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Publication : Fumarates improve psoriasis and multiple sclerosis by inducing type II dendritic cells.

First Author  Ghoreschi K Year  2011
Journal  J Exp Med Volume  208
Issue  11 Pages  2291-303
PubMed ID  21987655 Mgi Jnum  J:178767
Mgi Id  MGI:5300109 Doi  10.1084/jem.20100977
Citation  Ghoreschi K, et al. (2011) Fumarates improve psoriasis and multiple sclerosis by inducing type II dendritic cells. J Exp Med 208(11):2291-303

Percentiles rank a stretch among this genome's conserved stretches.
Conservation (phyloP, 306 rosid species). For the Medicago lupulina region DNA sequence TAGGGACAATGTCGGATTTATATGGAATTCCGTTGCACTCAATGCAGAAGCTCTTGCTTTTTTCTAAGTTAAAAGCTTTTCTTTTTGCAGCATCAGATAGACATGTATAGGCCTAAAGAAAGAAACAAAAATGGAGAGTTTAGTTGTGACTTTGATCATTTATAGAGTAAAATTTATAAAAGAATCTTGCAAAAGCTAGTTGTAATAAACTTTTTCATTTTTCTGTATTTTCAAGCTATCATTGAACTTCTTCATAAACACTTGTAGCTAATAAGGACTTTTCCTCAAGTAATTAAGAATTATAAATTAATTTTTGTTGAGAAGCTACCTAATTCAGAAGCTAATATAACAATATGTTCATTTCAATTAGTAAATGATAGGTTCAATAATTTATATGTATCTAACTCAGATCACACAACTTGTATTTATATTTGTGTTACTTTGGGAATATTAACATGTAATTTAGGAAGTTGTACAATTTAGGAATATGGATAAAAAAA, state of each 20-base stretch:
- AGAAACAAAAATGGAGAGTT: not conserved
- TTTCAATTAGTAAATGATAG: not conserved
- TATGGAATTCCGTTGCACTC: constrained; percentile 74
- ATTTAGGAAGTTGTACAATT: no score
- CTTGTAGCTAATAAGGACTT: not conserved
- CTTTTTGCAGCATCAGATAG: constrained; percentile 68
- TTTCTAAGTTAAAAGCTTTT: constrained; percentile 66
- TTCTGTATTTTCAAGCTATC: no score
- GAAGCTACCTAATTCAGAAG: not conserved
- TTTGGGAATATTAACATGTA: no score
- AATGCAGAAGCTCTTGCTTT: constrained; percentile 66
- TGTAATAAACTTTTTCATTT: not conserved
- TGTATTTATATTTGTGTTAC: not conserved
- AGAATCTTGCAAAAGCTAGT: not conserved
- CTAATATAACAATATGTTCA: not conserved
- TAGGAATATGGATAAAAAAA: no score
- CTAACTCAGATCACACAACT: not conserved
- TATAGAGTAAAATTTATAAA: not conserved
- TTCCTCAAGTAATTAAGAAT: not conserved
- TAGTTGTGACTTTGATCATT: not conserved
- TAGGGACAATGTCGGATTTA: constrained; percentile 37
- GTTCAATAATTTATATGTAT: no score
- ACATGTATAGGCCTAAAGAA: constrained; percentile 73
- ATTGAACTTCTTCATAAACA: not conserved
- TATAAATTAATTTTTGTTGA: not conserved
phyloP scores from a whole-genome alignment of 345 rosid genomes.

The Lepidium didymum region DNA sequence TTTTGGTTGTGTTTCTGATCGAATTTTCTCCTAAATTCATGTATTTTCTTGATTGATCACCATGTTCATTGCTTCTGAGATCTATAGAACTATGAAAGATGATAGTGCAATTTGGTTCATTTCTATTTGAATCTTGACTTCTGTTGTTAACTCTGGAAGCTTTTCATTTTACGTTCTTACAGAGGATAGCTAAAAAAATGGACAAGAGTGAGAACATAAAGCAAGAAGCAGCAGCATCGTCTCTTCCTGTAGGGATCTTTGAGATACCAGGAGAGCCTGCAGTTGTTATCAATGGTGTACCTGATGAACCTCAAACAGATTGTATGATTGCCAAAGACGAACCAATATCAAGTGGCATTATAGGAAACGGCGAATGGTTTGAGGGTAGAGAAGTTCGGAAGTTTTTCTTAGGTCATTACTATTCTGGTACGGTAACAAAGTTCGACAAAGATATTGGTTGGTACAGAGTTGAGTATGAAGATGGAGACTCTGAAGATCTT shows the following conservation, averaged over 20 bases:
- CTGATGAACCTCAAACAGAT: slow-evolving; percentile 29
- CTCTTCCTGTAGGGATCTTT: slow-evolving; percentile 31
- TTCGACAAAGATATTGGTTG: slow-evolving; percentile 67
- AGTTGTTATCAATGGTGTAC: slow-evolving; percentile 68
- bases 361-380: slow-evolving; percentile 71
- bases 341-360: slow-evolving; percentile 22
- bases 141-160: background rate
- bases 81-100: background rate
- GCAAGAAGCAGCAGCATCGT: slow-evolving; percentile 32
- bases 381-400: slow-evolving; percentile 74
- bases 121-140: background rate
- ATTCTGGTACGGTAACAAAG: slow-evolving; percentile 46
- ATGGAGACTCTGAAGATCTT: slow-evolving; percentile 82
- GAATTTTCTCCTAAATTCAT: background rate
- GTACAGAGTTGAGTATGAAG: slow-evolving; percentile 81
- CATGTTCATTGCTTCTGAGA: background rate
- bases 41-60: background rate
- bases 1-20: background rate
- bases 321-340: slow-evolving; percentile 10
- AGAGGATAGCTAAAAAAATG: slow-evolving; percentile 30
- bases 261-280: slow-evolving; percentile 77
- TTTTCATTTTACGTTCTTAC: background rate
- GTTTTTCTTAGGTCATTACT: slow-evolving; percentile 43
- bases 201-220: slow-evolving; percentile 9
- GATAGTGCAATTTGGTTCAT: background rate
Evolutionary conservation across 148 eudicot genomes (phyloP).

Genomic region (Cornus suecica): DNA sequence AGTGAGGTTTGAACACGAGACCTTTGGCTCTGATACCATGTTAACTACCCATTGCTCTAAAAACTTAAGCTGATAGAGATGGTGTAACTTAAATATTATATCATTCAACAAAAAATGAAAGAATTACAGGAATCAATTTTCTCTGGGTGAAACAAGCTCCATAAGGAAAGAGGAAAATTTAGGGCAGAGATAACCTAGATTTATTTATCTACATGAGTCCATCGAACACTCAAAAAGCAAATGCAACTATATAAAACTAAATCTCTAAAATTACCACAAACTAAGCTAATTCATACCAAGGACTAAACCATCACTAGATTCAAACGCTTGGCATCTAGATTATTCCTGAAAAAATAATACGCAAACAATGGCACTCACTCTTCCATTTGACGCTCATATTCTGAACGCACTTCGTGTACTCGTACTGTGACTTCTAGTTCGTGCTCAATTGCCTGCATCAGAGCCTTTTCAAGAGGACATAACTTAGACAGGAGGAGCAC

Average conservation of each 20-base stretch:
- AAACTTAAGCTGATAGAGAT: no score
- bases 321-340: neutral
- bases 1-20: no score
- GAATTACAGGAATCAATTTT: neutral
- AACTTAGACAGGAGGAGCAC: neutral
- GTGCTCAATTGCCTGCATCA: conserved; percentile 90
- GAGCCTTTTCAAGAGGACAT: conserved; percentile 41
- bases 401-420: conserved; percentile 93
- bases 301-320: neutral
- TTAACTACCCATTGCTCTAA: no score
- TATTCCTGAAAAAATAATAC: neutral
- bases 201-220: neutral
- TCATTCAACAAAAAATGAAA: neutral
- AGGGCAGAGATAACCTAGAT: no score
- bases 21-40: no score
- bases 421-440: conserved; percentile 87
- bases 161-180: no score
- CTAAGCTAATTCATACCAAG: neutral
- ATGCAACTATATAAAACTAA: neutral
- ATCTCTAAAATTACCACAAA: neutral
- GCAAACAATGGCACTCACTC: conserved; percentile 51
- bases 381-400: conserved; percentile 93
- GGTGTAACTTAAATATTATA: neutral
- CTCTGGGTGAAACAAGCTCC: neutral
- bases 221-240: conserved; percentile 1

abstractText  Fumarates improve multiple sclerosis (MS) and psoriasis, two diseases in which both IL-12 and IL-23 promote pathogenic T helper (Th) cell differentiation. However, both diseases show opposing responses to most established therapies. First, we show in humans that fumarate treatment induces IL-4-producing Th2 cells in vivo and generates type II dendritic cells (DCs) that produce IL-10 instead of IL-12 and IL-23. In mice, fumarates also generate type II DCs that induce IL-4-producing Th2 cells in vitro and in vivo and protect mice from experimental autoimmune encephalomyelitis. Type II DCs result from fumarate-induced glutathione (GSH) depletion, followed by increased hemoxygenase-1 (HO-1) expression and impaired STAT1 phosphorylation. Induced HO-1 is cleaved, whereupon the N-terminal fragment of HO-1 translocates into the nucleus and interacts with AP-1 and NF-kappaB sites of the IL-23p19 promoter. This interaction prevents IL-23p19 transcription without affecting IL-12p35, whereas STAT1 inactivation prevents IL-12p35 transcription without affecting IL-23p19. As a consequence, GSH depletion by small molecules such as fumarates induces type II DCs in mice and in humans that ameliorate inflammatory autoimmune diseases. This therapeutic approach improves Th1- and Th17-mediated autoimmune diseases such as psoriasis and MS by interfering with IL-12 and IL-23 production.
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